The Atheist Prayer Experiment

I listen to an large number of podcasts. In fact I’d go so far as to say that when I’m working from home or out and about with my iPod, my listening is 99% podcasts. They vary from music podcasts to comedy and audio stories right the way to science based. There are some atheist podcasts and there is a sole Christian podcast in the list.

That Christian podcast is Unbelievable? ( From UK Christian radio station Premier. The basic format is that the Christian host takes a subject each week and generally chairs a discussion between a theist and a non-theist. Usually the theist is a Christian. I find the show is generally well balanced and I appreciate the honest discussion that follows. I think Justin (the host) does a very good job.

Now that the plug is out of the way; last year they ran An Atheist Prayer Experiment ( I’m so far behind on listening to the podcast that I’m only just catching up with the results shows. The basic idea was to challenge Atheists to pray daily for 40 days asking God to reveal Himself to them.

My Thoughts

When I first heard about the challenge, I did consider if I would have taken part. The experiment was already over by the time I heard the first podcast advertising it. My conclusion was that no I would not take part because I would more than likely be guilty of not being open enough to pray the prayer and mean it. Surely that would disqualify me as I could not be objective.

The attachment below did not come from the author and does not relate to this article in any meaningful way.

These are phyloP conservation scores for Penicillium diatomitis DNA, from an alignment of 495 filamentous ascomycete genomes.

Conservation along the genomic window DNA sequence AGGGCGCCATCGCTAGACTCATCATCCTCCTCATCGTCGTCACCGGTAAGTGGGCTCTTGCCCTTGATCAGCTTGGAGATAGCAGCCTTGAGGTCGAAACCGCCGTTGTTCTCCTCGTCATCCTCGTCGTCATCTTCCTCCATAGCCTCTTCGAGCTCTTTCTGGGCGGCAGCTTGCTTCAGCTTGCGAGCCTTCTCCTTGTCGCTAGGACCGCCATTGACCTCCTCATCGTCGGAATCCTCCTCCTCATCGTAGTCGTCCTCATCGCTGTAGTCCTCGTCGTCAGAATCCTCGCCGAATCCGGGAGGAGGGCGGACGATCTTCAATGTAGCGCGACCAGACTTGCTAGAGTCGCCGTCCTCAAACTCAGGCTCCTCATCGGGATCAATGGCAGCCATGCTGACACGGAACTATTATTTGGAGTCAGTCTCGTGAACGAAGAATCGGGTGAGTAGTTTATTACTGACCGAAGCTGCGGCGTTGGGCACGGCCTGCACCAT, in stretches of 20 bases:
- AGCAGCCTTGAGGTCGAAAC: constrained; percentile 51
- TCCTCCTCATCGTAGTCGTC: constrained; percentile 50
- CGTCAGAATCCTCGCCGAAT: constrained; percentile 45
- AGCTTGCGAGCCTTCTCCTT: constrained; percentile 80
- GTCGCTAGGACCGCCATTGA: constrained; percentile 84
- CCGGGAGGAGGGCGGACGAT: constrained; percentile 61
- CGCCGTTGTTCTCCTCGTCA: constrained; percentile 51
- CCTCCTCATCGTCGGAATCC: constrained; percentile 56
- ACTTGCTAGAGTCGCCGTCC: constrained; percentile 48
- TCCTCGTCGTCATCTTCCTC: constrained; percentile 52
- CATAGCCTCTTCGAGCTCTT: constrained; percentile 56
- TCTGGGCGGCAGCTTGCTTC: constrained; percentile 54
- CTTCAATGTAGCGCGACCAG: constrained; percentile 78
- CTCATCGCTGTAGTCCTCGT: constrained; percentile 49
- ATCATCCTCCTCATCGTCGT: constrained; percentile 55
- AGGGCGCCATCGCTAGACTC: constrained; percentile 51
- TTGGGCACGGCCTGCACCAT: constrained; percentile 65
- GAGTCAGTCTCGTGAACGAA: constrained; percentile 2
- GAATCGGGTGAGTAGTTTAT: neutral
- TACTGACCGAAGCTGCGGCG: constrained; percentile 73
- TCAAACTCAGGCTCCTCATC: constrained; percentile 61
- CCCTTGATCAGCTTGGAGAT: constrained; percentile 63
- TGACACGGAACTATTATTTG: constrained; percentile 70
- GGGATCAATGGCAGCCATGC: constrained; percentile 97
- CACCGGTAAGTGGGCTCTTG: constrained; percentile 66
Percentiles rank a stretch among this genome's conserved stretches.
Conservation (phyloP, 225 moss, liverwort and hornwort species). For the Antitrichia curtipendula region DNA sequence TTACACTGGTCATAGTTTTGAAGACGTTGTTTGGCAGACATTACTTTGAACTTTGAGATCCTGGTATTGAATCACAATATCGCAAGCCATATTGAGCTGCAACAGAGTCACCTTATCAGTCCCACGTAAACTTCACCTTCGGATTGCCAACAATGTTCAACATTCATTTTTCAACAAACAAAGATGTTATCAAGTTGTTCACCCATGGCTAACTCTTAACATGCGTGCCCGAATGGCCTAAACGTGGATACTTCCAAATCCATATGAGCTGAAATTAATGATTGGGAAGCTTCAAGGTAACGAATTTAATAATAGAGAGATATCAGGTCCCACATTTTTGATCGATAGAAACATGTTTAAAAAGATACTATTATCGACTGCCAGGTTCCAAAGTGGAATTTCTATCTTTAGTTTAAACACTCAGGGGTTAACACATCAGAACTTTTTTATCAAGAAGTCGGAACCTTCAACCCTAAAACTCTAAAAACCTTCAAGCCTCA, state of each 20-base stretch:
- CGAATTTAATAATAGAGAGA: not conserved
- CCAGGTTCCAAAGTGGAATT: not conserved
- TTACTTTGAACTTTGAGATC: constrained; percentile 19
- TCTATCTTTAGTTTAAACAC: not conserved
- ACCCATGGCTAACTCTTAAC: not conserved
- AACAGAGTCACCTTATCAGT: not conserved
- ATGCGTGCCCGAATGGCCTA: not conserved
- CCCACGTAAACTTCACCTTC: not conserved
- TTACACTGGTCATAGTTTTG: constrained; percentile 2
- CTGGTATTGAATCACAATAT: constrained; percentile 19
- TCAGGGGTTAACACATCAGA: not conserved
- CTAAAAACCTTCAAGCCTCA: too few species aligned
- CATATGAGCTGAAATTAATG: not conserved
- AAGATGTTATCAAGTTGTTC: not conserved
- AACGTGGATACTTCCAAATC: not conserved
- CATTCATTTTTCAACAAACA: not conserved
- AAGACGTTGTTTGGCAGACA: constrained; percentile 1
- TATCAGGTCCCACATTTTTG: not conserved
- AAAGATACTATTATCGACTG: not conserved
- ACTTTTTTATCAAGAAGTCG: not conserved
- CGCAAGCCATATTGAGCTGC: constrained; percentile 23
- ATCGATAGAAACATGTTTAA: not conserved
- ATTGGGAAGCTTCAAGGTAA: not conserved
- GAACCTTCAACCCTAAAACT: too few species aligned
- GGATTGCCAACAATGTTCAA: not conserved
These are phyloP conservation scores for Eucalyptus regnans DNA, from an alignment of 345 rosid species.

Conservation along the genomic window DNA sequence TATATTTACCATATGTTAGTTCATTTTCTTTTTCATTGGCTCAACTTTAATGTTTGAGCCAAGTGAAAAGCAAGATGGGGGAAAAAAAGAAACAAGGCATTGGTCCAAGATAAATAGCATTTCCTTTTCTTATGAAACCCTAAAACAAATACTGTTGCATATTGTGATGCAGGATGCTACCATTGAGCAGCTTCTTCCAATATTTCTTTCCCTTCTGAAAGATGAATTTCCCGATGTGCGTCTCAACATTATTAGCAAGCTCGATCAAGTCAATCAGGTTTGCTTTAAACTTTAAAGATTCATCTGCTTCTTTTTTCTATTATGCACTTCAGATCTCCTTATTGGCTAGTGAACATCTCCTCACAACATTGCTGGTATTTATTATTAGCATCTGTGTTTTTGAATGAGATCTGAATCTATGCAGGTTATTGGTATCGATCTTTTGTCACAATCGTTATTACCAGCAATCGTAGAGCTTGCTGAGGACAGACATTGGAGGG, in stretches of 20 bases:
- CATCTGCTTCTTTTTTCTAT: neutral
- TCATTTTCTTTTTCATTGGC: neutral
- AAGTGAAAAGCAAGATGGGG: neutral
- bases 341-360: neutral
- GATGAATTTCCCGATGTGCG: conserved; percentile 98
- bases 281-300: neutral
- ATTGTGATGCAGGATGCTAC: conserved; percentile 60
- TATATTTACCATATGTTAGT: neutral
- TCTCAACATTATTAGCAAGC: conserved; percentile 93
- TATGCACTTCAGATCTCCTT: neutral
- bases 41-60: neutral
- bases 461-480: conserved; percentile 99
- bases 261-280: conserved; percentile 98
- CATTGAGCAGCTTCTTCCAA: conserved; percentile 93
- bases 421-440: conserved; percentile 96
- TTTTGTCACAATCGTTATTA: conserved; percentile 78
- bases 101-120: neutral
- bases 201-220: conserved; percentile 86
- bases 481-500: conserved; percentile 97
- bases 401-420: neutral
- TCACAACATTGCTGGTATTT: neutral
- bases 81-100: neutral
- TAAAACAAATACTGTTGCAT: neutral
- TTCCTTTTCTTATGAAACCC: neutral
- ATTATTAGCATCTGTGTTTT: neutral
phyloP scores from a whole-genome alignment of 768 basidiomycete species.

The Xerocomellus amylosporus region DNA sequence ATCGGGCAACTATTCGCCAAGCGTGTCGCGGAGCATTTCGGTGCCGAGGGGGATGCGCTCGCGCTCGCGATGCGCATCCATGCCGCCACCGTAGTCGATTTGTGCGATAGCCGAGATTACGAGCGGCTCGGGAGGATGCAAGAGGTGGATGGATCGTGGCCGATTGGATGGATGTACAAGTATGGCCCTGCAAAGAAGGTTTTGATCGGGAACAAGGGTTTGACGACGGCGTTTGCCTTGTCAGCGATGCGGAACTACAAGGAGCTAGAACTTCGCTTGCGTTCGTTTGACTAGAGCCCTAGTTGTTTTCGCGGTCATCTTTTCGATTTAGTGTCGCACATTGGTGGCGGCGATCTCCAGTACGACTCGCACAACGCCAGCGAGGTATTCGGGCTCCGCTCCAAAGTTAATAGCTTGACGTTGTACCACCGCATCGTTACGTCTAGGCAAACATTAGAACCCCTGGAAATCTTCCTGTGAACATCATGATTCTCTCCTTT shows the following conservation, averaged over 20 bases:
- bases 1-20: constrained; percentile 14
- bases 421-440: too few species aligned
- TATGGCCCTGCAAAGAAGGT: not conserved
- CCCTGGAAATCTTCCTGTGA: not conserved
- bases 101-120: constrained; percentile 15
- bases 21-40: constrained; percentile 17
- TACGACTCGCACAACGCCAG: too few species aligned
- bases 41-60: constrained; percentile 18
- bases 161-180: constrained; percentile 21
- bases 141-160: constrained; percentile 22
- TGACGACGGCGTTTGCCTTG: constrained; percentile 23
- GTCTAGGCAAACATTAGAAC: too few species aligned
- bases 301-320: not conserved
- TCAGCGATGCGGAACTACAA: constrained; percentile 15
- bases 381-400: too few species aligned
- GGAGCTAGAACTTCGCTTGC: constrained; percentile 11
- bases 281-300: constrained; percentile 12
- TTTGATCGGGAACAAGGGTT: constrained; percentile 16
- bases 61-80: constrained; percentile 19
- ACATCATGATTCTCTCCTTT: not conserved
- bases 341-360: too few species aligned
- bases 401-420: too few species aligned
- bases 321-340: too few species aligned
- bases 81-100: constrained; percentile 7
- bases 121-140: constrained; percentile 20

The conclusion from that was that if the only people would be able to take part where those who were considered open to their being a god, then surely they can’t call themselves atheists can they? While I applaud the sentiment behind the experiment I do see it as being a bit valueless.

Testing God?

Having ruled myself out of taking part, my next thought was that surely this would come under the banner of testing god and the Bible specifically warns against this doesn’t it. I had a brief conversation with my pastor (since I no longer attend the church is he still my paster? Who cares, he’s a good chap and a good friend so for clarity I’ll refer to him as my pastor) on this and we both seemed to agree that it did get close to falling foul of that.